NATCHITOCHES — Tell St. Thomas More High School football coach Jim Hightower that his career mirrors the ideals of the Acadiana area where he lives, and he takes it as a compliment.
With that said, it’s fair to say Hightower’s induction to the Louisiana Sports Hall of Fame is perhaps the ultimate compliment to the coach and a culture he has embraced.
“I’m so proud of the Acadiana lifestyle and the way the people live there,” Hightower said. “We’re proud of our sports. It’s such a big part of the lives of so many people, and I’m proud to represent that area.”
Hightower was part of an 11-member group honored during the 57th annual hall of fame induction ceremony Saturday at the Natchitoches Civic Center.
Entering the 2016 season, Hightower has a 386-119-1 record, a victories total that ranks 18th on the national list of winningest high school football coaches. He is No. 2 on Louisiana’s all-time wins list and won a state title in 1979 at Catholic-Pointe Coupee.
One other statistic speaks to Hightower’s consistency: He has never had a losing season.
Other inductees included longtime Tulane baseball coach Rick Jones, Louisiana-Monroe and Milwaukee Brewers pitcher Ben Sheets and two Winnfield natives, ex-Louisiana Tech and NBA standout P.J. Brown and former Michigan and NFL running back Anthony Thomas.
Three inductees were honored posthumously: Louisiana College women’s basketball player and coach Janice Joseph-Richard, Negro League baseball standout “Gentleman” Dave Malarcher and LSU/Southeastern Louisiana coach Arthur “Red” Swanson.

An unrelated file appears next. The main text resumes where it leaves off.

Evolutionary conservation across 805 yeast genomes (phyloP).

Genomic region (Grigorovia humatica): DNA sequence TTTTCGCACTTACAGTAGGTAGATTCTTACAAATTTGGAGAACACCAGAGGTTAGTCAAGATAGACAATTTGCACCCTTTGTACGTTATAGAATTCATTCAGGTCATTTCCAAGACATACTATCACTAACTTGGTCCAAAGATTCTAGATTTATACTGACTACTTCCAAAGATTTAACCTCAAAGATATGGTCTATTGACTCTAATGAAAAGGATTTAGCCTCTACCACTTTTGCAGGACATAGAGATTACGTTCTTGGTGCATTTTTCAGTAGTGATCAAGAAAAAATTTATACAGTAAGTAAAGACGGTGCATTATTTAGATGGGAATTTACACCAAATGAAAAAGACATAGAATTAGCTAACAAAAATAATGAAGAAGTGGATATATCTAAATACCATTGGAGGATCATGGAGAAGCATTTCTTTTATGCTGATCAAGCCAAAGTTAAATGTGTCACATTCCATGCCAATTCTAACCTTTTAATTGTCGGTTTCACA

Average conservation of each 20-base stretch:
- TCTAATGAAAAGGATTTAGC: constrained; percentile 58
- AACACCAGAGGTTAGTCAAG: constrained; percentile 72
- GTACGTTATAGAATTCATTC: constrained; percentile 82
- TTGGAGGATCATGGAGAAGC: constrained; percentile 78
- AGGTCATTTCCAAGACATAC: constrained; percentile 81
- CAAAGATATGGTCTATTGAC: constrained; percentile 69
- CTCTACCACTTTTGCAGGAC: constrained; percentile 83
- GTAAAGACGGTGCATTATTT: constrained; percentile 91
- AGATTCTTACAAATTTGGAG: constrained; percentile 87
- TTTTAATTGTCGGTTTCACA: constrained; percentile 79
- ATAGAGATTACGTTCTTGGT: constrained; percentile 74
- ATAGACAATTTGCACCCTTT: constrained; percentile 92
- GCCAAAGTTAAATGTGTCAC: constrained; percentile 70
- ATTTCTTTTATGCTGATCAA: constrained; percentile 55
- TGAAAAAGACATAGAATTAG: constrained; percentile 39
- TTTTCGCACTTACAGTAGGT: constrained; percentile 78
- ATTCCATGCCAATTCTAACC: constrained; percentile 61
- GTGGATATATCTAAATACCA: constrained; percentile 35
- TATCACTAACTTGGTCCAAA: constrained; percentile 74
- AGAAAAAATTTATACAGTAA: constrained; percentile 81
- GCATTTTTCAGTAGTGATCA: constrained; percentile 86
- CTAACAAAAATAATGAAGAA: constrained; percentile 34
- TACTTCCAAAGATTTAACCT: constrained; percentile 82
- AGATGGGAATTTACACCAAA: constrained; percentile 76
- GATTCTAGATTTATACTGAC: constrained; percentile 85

Dave Dixon Louisiana Sports Leadership Award winner Dr. Julian Bailes, a renowned neurosurgeon and concussion expert, and two winners of the Distinguished Service in Sports Journalism award, longtime LSU broadcaster Jim Hawthorne and sportswriter Bob Tompkins of Alexandria’s The Town Talk, completed the 2016 class.
Hightower’s induction marks the third straight year that a high school coach has been inducted. He joins Catholic High-Baton Rouge track coach Pete Boudreaux (2014) and St. Augustine football coach Otis Washington (2015).
The STM coach thanked family, assistant coaches and players during his acceptance speech. Before the ceremony, he said the experience prompted him to reflect on his career in ways he hadn’t before.
“Something like this makes you look back on all the people that have touched your life,” Hightower said. “In life, you get so busy going through things day to day, you don’t always take time to realize the good fortune you’ve had.”
Hightower is the lone Acadiana-area inductee in 2016. He said he might have fit in better with the 2015 class, which included Jake Delhomme, Yvette Girouard and Kevin Faulk.
But Hightower’s credentials and consistency stand alone.
“I guess the thing I’m the most proud of is I handle my business the right way,” he said. “I don’t feel like I’ve done anything that brought embarrassment to my schools or the staffs I’ve worked with. I feel like I’ve done things for the right reasons and with the right mindset.”